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IT, Security, Social

After Life: Digital

With the passing of a friend or loved one it becomes hard to imaging life without them.
But with a “footprint” stamped across your digital life perhaps none of us are really lost any more?

I originally wrote this article several years ago but refrained from publishing out of respect for family and friends who had recently lost loved ones.  But it would appear that there will never be a good time for this post.  So here it is.

The one thing any social or online media user can be sure of is that unless they have a very detailed will it won’t be them that decides what happens to their online accounts, posts, comments, photos, blogs or such.

For the most part the departed are erased after a short period when the service provider has been notified. This serves several purposes.

  • Helps prevent the departed’s presence being abused
  • Helps the service provider reduce their footprint slightly
  • Prevents the service provider getting into any potential legal wrangle around the content
  • Prevents the family and friends from being constantly (and possibly painfully) reminded of their loss

There’s probably a whole bucket of other reasons too.

Some services don’t take any action at all and that leaves the accounts open to abuse or in a sort of permanent limbo.

But what if you did want to take control of your Digital Afterlife?  Best start planning whilst it’s your decision.  Check with each and every provider what their policy is and get it documented somewhere your executor or administrator will find easily.  The list below may help get you started.


Let’s look at Facebook. They’ve just rolled out some new features to try to help a user decide what hey want to happen after they’ve passed away.
Historically they’ve moved to memorialising rather than a deletion process for the deceased. Sort of locking the account so that current friends can view it at will.
Facebook has had to tweak this quite a bit (for example to prevent dead friends from appearing in liked or advertised content suggestions or paid-for-content lists).
The latest update (currently only available in the USA) allows a user to select a “curator” for their account.
You will need a copy of the Death Certificate.

  • Facebook add a “Remembering” prefix on the deceased’s profile page.
  • The curator can change the deceased profile and cover pictures.
  • The curator can add a single “stickypost to the top of the deceased’s page.
  • The curator can accept or reject new friend requests on behalf of the deceased.
  • The curator can choose to delete the deceased’s account.
  • The curator can download an archive of standard content. This excludes Messages but includes posts and photos and the deceased “About” profile.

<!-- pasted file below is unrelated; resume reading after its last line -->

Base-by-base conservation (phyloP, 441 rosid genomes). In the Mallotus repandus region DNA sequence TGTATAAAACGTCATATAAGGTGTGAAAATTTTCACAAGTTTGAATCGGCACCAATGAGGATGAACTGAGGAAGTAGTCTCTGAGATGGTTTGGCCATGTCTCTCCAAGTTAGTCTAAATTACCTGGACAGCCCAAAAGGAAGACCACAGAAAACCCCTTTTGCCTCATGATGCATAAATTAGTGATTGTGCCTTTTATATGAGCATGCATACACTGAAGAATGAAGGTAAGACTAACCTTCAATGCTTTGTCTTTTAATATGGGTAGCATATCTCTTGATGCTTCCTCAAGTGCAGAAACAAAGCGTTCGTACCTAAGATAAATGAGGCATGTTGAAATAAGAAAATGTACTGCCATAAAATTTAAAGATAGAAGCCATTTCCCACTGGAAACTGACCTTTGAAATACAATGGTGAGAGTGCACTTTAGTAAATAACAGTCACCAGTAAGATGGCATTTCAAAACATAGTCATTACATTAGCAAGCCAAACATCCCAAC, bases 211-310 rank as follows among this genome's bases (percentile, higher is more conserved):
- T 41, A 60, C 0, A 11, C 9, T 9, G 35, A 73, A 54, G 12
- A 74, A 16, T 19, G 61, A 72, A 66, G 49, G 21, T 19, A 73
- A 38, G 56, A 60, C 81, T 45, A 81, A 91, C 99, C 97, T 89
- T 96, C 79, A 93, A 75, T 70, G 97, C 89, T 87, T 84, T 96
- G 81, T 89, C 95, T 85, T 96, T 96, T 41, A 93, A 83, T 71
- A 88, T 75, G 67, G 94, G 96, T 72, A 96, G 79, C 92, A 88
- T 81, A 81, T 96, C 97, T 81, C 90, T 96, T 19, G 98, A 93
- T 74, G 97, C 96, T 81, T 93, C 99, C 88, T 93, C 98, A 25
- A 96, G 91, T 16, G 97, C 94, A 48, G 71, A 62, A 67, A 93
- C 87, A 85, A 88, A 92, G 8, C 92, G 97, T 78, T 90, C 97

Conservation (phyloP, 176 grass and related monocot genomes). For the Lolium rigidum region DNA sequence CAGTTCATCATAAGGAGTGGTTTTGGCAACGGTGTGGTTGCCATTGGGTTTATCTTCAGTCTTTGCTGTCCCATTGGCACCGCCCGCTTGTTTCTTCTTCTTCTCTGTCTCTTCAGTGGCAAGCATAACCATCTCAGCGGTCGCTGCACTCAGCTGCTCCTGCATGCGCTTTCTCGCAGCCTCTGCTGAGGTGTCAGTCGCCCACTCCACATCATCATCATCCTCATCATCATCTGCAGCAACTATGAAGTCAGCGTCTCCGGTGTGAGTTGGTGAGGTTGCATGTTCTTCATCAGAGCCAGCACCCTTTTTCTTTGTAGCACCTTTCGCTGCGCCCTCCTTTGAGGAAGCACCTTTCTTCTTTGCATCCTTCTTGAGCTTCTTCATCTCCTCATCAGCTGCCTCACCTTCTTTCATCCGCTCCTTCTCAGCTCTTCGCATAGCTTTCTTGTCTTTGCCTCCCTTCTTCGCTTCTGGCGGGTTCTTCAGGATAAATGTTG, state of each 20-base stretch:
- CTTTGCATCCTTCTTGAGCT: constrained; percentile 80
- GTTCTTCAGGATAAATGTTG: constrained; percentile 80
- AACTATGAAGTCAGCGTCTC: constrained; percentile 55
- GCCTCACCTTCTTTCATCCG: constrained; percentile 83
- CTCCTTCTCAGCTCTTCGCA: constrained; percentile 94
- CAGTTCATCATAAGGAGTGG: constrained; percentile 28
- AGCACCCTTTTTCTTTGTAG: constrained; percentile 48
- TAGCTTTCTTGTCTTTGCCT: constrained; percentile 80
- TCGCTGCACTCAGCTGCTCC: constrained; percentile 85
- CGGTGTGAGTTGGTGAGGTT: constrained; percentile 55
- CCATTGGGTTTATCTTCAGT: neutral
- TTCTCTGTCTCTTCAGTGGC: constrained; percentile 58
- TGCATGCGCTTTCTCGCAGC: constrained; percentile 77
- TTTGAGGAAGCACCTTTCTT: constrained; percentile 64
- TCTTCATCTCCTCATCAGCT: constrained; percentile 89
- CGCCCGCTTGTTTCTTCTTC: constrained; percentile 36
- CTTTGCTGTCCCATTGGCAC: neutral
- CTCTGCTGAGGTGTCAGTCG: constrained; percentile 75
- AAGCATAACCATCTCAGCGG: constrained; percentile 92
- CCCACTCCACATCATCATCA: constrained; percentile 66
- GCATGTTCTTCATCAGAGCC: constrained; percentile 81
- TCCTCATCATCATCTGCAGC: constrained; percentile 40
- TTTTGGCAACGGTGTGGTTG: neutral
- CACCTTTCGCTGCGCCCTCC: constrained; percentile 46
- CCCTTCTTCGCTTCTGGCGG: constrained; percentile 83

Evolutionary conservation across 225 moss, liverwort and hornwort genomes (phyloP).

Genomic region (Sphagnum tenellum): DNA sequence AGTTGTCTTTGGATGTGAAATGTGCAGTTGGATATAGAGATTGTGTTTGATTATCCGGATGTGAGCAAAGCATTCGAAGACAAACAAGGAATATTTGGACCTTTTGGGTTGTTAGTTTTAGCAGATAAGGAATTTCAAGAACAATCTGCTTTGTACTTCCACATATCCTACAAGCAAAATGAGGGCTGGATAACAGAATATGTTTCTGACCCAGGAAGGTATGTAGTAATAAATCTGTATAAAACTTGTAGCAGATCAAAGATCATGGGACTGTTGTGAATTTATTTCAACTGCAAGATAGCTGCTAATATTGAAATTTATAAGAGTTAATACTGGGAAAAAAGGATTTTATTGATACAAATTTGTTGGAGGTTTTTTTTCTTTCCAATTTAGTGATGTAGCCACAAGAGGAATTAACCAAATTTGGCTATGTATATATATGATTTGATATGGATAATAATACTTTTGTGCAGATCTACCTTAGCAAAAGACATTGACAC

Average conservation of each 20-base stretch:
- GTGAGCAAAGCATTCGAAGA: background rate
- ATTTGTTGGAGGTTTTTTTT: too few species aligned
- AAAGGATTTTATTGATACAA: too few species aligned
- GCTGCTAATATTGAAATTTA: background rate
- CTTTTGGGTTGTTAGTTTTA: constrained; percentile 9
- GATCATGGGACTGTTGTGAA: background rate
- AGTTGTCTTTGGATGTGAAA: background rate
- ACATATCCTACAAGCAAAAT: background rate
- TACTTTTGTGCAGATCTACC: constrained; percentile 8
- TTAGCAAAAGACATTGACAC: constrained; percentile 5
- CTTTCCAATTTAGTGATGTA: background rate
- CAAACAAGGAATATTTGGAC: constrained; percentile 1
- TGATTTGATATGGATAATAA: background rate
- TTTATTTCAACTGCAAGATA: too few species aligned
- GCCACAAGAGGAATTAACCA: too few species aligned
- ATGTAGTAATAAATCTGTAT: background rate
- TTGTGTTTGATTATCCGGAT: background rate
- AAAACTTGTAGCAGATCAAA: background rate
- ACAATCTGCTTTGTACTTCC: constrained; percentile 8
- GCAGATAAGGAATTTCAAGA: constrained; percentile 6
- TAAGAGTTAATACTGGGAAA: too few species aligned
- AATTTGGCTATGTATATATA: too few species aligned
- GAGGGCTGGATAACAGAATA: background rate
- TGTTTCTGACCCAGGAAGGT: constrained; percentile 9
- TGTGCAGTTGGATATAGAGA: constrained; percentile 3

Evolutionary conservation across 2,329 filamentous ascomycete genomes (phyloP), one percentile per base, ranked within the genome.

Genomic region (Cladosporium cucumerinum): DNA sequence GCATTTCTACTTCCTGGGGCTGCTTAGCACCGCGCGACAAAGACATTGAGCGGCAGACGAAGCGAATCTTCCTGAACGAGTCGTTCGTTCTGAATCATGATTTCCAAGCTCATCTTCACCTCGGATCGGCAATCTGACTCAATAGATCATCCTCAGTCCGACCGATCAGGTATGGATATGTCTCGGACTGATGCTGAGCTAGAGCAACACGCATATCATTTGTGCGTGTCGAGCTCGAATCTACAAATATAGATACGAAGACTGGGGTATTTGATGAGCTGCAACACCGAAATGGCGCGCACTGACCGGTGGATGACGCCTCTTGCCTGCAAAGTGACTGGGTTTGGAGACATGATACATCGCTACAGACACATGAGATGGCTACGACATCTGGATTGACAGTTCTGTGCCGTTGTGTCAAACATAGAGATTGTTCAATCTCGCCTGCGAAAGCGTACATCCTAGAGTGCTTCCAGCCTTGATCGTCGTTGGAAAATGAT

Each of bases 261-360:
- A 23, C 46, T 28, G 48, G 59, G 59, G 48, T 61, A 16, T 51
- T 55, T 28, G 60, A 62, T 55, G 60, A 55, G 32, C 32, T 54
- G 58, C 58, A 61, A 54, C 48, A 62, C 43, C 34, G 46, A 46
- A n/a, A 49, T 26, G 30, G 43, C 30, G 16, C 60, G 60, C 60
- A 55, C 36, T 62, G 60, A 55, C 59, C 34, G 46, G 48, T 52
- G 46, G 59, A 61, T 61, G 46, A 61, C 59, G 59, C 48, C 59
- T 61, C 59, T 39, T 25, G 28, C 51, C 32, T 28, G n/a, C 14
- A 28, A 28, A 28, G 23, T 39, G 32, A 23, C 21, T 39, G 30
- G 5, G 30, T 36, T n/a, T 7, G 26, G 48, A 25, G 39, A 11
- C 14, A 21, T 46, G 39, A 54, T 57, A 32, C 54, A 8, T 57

Facebook have specifically excluded Messaging from the formulae and that seems wise.
Because the curator is set up in advance the “deceased” can give some or all of these options to the curator – pick and choose options.

More details are available on the Facebook Newsroom.


Twitter are significantly less helpful.  the only available option is to deactivate the account.  There is no option to delegate access prior to death (other than sharing your credentials.

To deactivate an account for a deceased person you will need to contact Twitter Privacy.  They will send you more information on how to proceed but you will need so form of acceptable ID and a copy of the Death Certificate.


You’ll need to contact the Blogging site directly for the most appropriate advice.

WordPress allow you to decide what action to take on a deceased person’s blog.  A free form email should be sent to Password Help explaining your request.  WordPress will require a copy of the Death Certificate and a legal empowerment such as a Power of Attorney.


This really is a very broad sword.  The registrar, the hosting company and the name service all need to be contacted and all will have different rules and requirements.

1and1 for example require legal evidence that you are empowered to act for the deceased or have legally taken possession of their estate.  This is not as straightforward as it appears and is likely to have a cost.

GoDaddy and some other domain providers on the other hand use the Special Domain Services to control the requ system for them.  The information and process is similar though.

I would expect the process to be no easier with any other provider.

Final Word of Warning

We do not recocommend sharing your online passwords, even with your most trusted and closest family and friends and loved ones.  But you could (at a cost) keep an encrypted Memory Vault of your credentials with your will or with your attorney/ lawyer.  Of course, you need some way of telling people the single password for the vault, but I’m sure you can figure that bit out.


About harlekwinblog

"Thoughts of an idle mind." Information Security professional.


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